Background to the board
The photograph of the Cavell Statue by George Swain is one of a set taken on the occasion of the unveiling of the statue on October 12 1918 and the subsequent opening of the Cavell Rest Home for Nurses. It is ©Alpha Photo Press Library. Tel: +44 02(0) 7253 7705 Email: email@example.com www.alphapress.com. Their permission to use it is much appreciated. The full series of 15 photographs of the occasion can be seen in the Norfolk Record Office at County Hall, Martineau Lane, Norwich NR1 2DH. Their catalogue reference is N/LM2/1
The photograph of the Cavell Rest Home is a copy of one held by the Maids Head Hotel in Norwich. The Rest Home was later taken over and became part of the hotel.
The interpretation board layout was created by Norwich City Council and installed through them. We are extremely grateful for their help and expertise. The board and stand were produced by Shelley Signs (https://www.shelleysigns.co.uk).
Permission for the installation of the board was obtained from Historic England (Eastern Region). https://historicengland.org.uk/about/contact-us/local-offices/east-of-england/
Text of the meeting between Edith Cavell and Revd Stirling Gahan in her prison cell on October 11 1915 quoted on the interpretation board comes from Source Records of the Great War, Vol. III, ed. Charles F. Horne, National Alumni 1923, as quoted at http://www.firstworldwar.com/source/cavell_gahan.htm
The photograph of Colonel Boger, the Cheshire Regiment, is sourced from Rowland Ryder’s book Edith Cavell, 1975. Those of the two Norfolk soldiers have been used with permission from the Norfolk Regimental Museum’s website where their stories can be found www.royalnorfolkregimentalmuseum.org.uk. This Museum is now in Norwich Castle.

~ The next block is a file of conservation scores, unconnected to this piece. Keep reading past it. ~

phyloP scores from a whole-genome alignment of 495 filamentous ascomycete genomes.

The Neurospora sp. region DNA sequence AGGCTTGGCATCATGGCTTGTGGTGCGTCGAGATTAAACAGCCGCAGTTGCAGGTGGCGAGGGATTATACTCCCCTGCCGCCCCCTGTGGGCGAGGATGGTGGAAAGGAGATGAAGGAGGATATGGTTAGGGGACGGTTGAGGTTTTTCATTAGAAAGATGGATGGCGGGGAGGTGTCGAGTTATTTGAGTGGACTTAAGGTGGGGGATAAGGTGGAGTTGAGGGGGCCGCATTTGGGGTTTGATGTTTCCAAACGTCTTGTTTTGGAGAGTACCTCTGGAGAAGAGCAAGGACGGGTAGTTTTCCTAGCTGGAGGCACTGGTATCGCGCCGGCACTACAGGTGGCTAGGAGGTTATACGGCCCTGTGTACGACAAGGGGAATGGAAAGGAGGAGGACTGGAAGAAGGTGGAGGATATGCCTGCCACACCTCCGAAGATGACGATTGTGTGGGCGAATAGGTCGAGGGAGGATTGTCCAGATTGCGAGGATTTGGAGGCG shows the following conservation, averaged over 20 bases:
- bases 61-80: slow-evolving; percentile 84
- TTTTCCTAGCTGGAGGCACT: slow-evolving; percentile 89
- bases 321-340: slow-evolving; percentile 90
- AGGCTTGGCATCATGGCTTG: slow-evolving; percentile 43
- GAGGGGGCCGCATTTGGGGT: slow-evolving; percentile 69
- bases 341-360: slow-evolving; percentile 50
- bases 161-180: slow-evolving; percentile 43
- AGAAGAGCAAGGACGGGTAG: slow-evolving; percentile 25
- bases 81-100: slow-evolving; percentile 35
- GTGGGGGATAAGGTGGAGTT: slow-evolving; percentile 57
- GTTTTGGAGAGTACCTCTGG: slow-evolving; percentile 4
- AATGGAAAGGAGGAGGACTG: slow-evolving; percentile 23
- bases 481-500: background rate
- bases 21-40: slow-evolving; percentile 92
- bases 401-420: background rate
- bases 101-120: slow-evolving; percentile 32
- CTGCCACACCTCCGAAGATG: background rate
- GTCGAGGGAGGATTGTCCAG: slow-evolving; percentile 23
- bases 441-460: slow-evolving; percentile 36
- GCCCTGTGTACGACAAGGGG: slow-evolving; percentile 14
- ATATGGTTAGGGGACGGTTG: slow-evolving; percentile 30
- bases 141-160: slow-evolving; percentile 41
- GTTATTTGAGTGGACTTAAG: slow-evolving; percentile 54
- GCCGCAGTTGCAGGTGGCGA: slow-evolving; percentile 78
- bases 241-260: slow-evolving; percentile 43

Their stories have been told briefly here – more details can be found as indicated.
More on the statue’s history
Henry Pegram RA (see https://en.wikipedia.org/wiki/Henry_Alfred_Pegram) sculpted the Cavell statue for autumn 1918. It was funded by public subscription. In 1905 Pegram had sculpted the statue of another famous Norfolk figure, Sir Thomas Browne, which is situated by St Peter Mancroft church in the centre of Norwich.
Initially the Cavell statue was set up in the middle of Tombland, in front of the Maid’s Head Hotel. It was paid for by public subscription. Later it was moved to its current location beside the Erpingham Gate to the Cathedral. Queen Alexandra unveiled the statue on the third anniversary of Edith’s execution, October 12 1918. She then opened the sixth and last Cavell Rest Home for Nurses next to the Maids Head. This is now part of the Maids Head Hotel. This too was paid for by public subscription: the work it was doing supporting nurses in difficult times carries on today under the auspices of the Cavell Nurses Trust (www.cavellnursestrust.org.uk).
A further statue of Edith was designed by sculptor Sir George Frampton RA (1860-1928). This was erected just off Trafalgar Square in London and was unveiled by Queen Alexandra on 12th October 1920.